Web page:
The prevalence of delirium, depression, and dementia was 11.4%, 23.4%, and 43.1%, with no sex difference, respectively (Table 2). Regarding ADL, 29.4% of the patients had a deterioration of ADL for <1 year, and the subtypes of deteriorated ADL included walking (20.5%), bathing (20.2%), hygiene (19.2%), toileting (16.0%), dressing (15.3%), transferring (13.3%), and feeding (3.3%). In addition, 22.2% of the patients had vision impairment affecting ADL. Hearing impairment affecting ADL was present in 23.8% of patients and was higher in male than female patients. Female patients had a higher prevalence of sleep disturbances affecting ADL than male patients (15.9% vs. 10.7%, ). The prevalence rates of any fall in <1 year and polypharmacy were 21.8% and 28.7% with no sex difference. One-third of the patients complained of pain, and female patients showed a trend of higher prevalence of pain than male patients. The problem of urinary or fecal incontinence or retention was observed in 29.6% of the patients. Indwelling device or physical restrain was found in 21.6% of the patients, and the most common indwelling devices were Foley catheter (14.2%) and nasogastric tube (11.7%). The prevalence of nutrition problems was higher in female patients than in male patients (43.3% vs. 29.0%). There was no difference in BMI between the two sexes. Half of the patients had the problem of frequent use of medical resources. Up to 84.0% of patients did not have preparation for ACP, and 4.6% and 5.5% of the patients had caregiver problems and socioeconomic problems, respectively. The issue of living alone was found in 4.5% of the patients. Family meetings were required in 6.2% of the patients for discussion about the subsequent care plan. In total, 11.9% of the patients were found to need hospice care, and the most common criteria fulfilled were being long-term bedridden for >3 months, recurrent infection, and significant cognitive impairment.

In the comparison among three age subgroups, the prevalence of delirium, dementia, deterioration of ADL <1 year, vision impairment affecting ADL, hearing impairment affecting ADL, any fall <1 year, pressure ulcer, incontinence or retention, indwelling device or physical restrain, frequent use of medical resource, need for family meeting, and need for hospice care increased with advancing age (Table 3). However, with advancing age, there was a decreasing trend of prevalence of sleep disturbances affecting ADL, lack of ACP, and caregiver problem. The difference of prevalence rate of depression, polypharmacy, pain, nutrition problem, and socioeconomic problem was not significant among three age subgroups.

4. Discussion

This study revealed that patients aged ≥85 years constituted 25.2% of the older ED patients, which reminds us of the heavy medical burden imposed by an aging society. In the literature search, we did not find data about this issue in Taiwan; however, a nationwide study in Taiwan reported that 11.6% of older patients with trauma were aged ≥85 years in 2007 [22]. Another study in Canada conducted in 2014 reported that 18.2% of older ED patients were aged ≥85 years [23]. In Taiwan, the older population constituted 10.2% in 2007 and rapidly increased to 14% in 2018 [3], and therefore the percentage of old elderly in the ED is projected to be increasing in the future.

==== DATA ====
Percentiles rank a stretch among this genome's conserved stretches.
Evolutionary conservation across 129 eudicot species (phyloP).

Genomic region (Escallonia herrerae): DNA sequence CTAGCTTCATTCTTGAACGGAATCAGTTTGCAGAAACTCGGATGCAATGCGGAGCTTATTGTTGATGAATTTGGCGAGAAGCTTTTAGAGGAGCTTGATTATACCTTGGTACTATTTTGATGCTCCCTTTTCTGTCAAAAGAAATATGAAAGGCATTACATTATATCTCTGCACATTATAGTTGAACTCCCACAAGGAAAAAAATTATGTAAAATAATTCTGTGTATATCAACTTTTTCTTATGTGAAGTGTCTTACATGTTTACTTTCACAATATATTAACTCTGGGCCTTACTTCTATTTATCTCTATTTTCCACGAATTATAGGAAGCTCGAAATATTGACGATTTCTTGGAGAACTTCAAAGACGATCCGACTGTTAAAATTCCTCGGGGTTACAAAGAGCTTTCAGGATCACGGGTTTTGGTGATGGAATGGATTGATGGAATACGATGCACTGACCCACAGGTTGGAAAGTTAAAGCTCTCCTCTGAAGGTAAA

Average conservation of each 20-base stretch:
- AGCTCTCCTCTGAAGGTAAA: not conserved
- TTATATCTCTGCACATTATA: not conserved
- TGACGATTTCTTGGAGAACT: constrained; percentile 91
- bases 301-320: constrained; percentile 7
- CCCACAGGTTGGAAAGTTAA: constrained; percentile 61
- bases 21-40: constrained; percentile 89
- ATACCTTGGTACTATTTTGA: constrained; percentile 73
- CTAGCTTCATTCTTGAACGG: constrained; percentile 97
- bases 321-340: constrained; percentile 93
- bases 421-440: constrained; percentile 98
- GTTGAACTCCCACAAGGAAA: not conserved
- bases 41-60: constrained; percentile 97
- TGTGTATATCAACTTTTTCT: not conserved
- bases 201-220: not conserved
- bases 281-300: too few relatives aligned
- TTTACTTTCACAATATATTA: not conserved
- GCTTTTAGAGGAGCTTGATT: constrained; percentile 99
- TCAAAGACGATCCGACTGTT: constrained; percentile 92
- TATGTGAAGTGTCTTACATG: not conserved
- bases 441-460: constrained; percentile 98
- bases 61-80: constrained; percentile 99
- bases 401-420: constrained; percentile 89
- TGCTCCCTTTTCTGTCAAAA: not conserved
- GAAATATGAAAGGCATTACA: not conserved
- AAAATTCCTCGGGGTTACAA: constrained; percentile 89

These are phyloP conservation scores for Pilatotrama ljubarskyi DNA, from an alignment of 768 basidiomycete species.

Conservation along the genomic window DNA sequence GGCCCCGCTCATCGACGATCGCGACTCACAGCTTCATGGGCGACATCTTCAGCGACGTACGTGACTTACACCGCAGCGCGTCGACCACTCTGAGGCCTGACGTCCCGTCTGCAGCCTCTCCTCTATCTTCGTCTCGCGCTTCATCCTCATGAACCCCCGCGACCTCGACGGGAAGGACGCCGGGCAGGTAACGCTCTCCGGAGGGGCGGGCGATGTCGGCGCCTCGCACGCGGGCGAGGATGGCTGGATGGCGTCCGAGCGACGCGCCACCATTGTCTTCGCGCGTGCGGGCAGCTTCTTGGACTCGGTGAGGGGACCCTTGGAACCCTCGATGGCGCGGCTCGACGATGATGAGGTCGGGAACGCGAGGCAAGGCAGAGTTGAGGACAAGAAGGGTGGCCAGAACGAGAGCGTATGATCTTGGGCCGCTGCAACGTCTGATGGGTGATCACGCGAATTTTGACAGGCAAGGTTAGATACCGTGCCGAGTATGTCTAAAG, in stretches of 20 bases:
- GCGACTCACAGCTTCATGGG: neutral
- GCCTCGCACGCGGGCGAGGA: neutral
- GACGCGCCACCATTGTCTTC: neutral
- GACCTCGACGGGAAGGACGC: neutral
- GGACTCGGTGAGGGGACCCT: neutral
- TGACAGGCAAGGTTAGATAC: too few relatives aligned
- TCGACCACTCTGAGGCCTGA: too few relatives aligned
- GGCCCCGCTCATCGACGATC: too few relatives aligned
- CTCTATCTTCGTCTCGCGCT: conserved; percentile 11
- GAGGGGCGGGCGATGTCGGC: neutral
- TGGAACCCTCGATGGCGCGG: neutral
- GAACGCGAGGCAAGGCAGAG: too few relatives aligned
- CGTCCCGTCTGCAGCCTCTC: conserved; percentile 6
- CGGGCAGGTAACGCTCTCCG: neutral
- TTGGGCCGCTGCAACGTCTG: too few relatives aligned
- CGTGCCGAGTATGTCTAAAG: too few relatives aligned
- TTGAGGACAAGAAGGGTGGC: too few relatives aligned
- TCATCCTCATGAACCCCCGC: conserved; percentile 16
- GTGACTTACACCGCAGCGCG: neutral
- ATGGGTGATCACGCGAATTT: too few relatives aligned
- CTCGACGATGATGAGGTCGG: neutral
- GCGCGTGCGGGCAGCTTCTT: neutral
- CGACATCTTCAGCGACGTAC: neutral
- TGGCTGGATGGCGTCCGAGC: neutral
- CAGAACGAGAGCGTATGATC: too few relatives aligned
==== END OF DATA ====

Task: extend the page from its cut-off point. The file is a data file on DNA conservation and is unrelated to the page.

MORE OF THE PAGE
In the present study, a high proportion of patients was found to have no preparation for ACP and patients aged ≥85 years had higher preparation for ACP than younger patients. Similarly, an earlier study of an ED in Australia conducted in 2015 had reported that 86.7% of older patients did not have ACP [24]. ACP has been recognized as a tool for facilitating decision-making in the ED and reducing hospitalization in the older population through the early identification of patients’ needs and wishes, as well as better future planning [2426]. ACP allows patients and their caregivers to achieve a shared understanding of goals and preferences for the future, including refusal to receive certain treatments or interventions, and nominates a power of attorney to indicate the wishes of the patients should they lose their mental capacity [26]. The ACP system in Taiwan, named “Patient Right to Autonomy Act,” has took effect in 2019 [27].

In this study, half of the patients were found to have the problem of frequent use of medical resources, which has been recognized as a feature of frail older people [11]. The suggested solution to this problem is detailed, multidimensional, and interdisciplinary care, which could provide the correct diagnosis, management, and appropriate ongoing care or avoid admission [11]. In this study, 43.1% of the patients fulfilled the screening criteria for dementia. This is a very high proportion compared to the 8.04% prevalence of dementia in the general older population in Taiwan [28]. Although this figure is only a screening data and not a definite diagnosis of dementia, it still reflects the fact that older patients with dementia are high users of medical resources [29]. Validation of the screening criteria used in this study in the future is warranted.